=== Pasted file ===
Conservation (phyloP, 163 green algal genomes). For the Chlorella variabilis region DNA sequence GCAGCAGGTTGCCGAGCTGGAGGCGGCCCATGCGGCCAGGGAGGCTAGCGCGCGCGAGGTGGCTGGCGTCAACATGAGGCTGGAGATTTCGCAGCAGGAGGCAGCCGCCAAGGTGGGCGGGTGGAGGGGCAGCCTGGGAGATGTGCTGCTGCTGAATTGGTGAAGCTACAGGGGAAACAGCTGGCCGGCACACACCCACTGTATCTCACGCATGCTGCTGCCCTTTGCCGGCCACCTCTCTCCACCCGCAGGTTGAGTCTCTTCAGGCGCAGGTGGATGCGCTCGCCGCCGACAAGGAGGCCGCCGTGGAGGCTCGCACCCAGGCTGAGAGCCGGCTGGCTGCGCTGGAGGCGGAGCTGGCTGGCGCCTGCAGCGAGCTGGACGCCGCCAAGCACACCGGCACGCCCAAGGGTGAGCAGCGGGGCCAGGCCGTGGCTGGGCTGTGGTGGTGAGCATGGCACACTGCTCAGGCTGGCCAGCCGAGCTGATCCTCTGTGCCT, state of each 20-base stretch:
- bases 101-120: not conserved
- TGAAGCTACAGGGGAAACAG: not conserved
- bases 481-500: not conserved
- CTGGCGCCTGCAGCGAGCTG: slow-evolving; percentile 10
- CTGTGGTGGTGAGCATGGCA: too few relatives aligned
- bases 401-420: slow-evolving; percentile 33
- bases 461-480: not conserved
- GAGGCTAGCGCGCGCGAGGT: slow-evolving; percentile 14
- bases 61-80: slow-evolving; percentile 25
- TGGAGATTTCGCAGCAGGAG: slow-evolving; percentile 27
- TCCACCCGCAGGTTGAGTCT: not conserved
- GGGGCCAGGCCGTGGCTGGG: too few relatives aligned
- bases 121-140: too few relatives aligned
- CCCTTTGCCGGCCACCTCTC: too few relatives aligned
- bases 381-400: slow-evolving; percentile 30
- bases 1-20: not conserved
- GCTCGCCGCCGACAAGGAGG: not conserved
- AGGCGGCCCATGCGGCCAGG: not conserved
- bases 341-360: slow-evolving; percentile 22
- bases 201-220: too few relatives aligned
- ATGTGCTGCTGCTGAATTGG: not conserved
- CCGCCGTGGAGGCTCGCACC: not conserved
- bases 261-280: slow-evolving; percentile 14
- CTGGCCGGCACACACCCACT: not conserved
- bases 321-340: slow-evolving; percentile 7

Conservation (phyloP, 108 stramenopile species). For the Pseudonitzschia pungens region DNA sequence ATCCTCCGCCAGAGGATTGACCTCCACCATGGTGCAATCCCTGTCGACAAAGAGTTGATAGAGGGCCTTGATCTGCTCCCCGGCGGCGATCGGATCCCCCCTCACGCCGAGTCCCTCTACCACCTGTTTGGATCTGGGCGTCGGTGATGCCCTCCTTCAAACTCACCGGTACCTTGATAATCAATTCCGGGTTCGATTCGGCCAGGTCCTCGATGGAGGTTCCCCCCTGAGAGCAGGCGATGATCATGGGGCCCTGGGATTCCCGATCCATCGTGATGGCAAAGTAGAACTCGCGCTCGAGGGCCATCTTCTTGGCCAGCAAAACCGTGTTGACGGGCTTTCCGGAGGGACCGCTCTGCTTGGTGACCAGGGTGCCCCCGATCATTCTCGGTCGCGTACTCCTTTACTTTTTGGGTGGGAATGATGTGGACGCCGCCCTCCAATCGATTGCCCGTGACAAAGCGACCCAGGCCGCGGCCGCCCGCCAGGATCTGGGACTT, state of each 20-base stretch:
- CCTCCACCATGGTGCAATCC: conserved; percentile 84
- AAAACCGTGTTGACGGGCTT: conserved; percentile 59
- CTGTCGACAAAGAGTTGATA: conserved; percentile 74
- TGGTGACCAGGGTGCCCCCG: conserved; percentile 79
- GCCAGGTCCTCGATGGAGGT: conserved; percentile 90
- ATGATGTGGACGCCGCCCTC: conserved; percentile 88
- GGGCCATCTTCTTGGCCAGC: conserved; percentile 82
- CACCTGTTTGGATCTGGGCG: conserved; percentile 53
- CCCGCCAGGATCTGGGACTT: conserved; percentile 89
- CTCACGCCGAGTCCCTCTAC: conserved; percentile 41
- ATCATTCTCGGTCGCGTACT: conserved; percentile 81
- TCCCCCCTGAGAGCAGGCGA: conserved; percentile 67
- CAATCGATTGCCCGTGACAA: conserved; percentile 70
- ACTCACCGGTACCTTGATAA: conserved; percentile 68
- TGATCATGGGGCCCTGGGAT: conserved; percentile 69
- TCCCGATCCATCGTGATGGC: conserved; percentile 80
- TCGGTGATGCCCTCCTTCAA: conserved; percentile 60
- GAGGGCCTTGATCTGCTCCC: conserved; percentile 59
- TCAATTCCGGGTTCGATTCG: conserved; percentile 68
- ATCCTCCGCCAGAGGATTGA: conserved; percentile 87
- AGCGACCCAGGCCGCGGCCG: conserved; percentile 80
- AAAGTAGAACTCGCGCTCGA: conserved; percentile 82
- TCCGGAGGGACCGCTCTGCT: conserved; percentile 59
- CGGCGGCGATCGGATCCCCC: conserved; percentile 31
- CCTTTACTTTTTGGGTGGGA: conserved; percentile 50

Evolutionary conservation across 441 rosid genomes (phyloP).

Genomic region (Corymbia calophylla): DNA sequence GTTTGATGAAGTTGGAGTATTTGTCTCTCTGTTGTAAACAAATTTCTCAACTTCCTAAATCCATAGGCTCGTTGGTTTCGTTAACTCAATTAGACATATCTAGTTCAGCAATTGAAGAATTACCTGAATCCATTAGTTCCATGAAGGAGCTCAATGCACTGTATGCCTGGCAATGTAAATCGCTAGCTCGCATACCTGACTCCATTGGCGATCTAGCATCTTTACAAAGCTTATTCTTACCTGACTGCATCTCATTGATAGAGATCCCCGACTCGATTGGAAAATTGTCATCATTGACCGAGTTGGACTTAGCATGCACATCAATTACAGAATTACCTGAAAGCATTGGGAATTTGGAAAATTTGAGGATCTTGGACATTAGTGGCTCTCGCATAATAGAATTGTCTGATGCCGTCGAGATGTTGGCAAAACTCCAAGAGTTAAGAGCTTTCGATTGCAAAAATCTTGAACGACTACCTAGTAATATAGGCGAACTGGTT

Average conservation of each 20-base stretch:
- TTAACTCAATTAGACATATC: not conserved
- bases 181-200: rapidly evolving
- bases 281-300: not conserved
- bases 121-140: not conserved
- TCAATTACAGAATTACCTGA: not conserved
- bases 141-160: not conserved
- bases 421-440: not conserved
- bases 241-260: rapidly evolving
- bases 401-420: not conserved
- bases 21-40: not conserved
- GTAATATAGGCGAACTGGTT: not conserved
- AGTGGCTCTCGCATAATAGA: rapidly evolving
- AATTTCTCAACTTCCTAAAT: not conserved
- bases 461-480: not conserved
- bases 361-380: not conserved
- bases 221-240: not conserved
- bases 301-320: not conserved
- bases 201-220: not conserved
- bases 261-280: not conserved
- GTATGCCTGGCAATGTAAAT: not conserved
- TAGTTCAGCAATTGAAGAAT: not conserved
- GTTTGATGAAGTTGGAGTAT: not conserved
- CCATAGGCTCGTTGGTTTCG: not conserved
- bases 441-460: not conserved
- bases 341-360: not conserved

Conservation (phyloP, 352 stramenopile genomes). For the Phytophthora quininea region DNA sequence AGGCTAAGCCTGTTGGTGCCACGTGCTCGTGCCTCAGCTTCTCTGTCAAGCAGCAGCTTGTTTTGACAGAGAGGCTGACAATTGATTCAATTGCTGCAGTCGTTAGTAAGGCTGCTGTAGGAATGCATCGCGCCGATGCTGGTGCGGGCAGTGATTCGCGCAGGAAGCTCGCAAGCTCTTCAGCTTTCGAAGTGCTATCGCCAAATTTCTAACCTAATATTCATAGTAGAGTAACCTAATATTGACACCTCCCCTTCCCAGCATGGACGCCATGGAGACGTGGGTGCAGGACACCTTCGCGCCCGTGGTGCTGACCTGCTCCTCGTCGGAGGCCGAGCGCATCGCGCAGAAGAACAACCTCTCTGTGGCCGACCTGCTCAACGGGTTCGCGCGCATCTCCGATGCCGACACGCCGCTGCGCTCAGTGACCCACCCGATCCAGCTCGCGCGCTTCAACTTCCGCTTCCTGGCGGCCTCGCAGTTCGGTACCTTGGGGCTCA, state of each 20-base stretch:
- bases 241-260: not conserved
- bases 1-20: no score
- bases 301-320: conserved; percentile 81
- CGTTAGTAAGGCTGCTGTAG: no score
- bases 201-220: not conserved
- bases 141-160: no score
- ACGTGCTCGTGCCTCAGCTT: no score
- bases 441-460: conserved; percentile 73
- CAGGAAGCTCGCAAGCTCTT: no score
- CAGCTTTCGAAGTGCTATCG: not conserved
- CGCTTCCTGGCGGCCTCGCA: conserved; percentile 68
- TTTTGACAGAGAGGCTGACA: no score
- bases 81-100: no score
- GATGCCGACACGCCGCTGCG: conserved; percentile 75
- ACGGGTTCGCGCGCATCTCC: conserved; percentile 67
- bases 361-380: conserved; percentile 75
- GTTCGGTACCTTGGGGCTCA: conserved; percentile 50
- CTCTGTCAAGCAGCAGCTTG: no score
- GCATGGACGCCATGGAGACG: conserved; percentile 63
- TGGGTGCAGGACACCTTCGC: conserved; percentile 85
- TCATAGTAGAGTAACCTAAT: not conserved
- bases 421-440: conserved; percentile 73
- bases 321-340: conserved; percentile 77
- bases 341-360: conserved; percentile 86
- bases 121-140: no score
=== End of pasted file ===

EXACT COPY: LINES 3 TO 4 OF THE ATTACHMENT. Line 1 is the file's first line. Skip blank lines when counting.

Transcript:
- TGAAGCTACAGGGGAAACAG: not conserved
- bases 481-500: not conserved